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40 years later, Stewartstown Summer Theatre continues to grow as a program

Tina Locurto
York Dispatch
Cosmo Brown (Shane Watson), left, and Don Lockwood (Michael Daiuto) share the stage during rehearsal for Stewartstown Summer Theatre's production of Singin' in the Rain in Stewartstown, Thursday, July 25, 2019. Dawn J. Sagert photo

In the basement of the Stewartstown United Methodist Church, a large stage with props, sets and sound equipment has been a second home for many children since the summer of 1980 — the start of Stewartstown Summer Theatre.

And, for 40 years, Stewartstown Summer Theatre has gone beyond traditional stereotypes and created a faith-based community of kids who spend their summers rehearsing songs and dance routines.

"Churches have a tendency to say 'We can't do this, we can't do that,'" said music pastor and producer David McDowell. "But this is just the polar opposite. It's always, 'How can we make this work?'"

This year, Stewartstown Summer Theatre is presenting "Singin' In The Rain," with a cast of more than 130 children and 25 staff members.

McDowell, who has been producing musicals since the start of Stewartstown Summer Theatre, said the program has evolved to adapt Broadway shows and use the overall themes and messages to convey certain Christian principles and teachings.

For example, one character in the show, Lina Lamont, sings a song called "What's Wrong With Me?"  

McDowell said that song is a good theme to talk about with the youth, highlighting the importance of acceptance and loving oneself and erasing negative feelings. 

More:York's Best of July entertainment calendar

"We don't shove anything down anybody's throats spiritually, but we usually take themes from the shows and apply them," he said. "I think that goes a long way to helping them grow not only performance-wise, but emotionally, intellectually and spiritually." 

"Singin' In The Rain" will run from Wednesday, July 31, to Saturday, Aug. 10. For specific show times and ticket prices, visit Tickets, which range from $8 to $13, can be purchased online. There are two performances, on Sunday, Aug. 4, and Saturday, Aug. 10, for which attendees can purchase tickets for dessert and a show.

McDowell said this year's production is one that many high schools don't attempt because of difficult technical elements that need to be executed properly, such as rain on the stage and tap dance routines.

Despite these struggles, Stewartstown Summer Theatre has solutions. 

Pipes were installed to create the rain, with plastic grates to quickly drain it. Tap dance lessons were held in March and April to help newcomers get comfortable with the dance style.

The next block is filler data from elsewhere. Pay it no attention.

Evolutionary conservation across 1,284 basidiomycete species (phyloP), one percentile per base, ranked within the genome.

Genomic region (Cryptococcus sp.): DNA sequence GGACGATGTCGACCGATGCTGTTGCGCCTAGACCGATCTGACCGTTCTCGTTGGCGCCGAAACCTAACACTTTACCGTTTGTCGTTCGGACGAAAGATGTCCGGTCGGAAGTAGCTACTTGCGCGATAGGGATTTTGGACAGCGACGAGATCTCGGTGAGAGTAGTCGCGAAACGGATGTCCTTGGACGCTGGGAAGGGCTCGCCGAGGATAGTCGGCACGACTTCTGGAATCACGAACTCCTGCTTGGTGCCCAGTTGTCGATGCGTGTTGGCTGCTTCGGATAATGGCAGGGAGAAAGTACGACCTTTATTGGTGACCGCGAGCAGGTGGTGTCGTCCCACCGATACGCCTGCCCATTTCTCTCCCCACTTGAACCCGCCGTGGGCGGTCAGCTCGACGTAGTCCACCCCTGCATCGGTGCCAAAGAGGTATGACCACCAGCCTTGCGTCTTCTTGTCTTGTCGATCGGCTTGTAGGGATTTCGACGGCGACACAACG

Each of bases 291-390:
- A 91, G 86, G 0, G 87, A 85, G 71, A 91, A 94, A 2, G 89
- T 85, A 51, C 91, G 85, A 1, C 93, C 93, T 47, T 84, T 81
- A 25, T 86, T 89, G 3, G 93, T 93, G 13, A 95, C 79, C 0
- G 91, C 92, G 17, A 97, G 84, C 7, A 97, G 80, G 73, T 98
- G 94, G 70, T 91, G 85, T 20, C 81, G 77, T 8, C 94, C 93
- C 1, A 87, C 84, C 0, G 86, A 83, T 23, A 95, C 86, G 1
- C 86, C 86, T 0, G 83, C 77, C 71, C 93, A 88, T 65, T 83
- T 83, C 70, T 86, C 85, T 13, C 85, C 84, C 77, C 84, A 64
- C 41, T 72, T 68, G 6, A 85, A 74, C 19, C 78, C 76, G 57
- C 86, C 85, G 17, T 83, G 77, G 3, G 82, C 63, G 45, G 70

"We've not been known to back down from a complicated show," McDowell said. 

Sam Hyson, the choreographer for "Singin' In The Rain," said her favorite part about working on these productions is seeing each child's growth from the start to the end of the summer.

"I have kids that come in that have never taken a dance class before," Hyson said. "And it's so wonderful seeing their progression."

Stewartstown Summer Theatre plans many months in advance before auditions even start. In December, a musical is chosen.

Then, the production staff has meetings throughout January to discuss its plan for a successful summer.

This year's budget is $42,000, with only $1,000 coming from the Stewartstown United Methodist Church. The rest of the budget comes from previous ticket sales, donations and the pockets of staff members.

"This is not a small thing," said McDowell. "I've never seen another church do something like this."

Ashley Bowers, a student at Kennard-Dale High School who is one of the actors portraying Lina Lamont, said she first joined Stewartstown Summer Theatre when she was 10. 

The 15-year-old said she loves returning each year to put on "a great production" with her best friends.

"Theater is just my passion," Bowers said. "It's just a really great experience." 

The best part about Stewartstown Summer Theatre, she said, was meeting all different people from a variety of schools around York County. 

With roughly 13 different school districts involved in each summer production, McDowell agreed that the best part about the program was the friendships and relationships made. 

"When young people come here, they known they're going to be involved in a great performance," McDowell said. "That's what God wanted."

— Reach Tina Locurto at or on Twitter at @tina_locurto.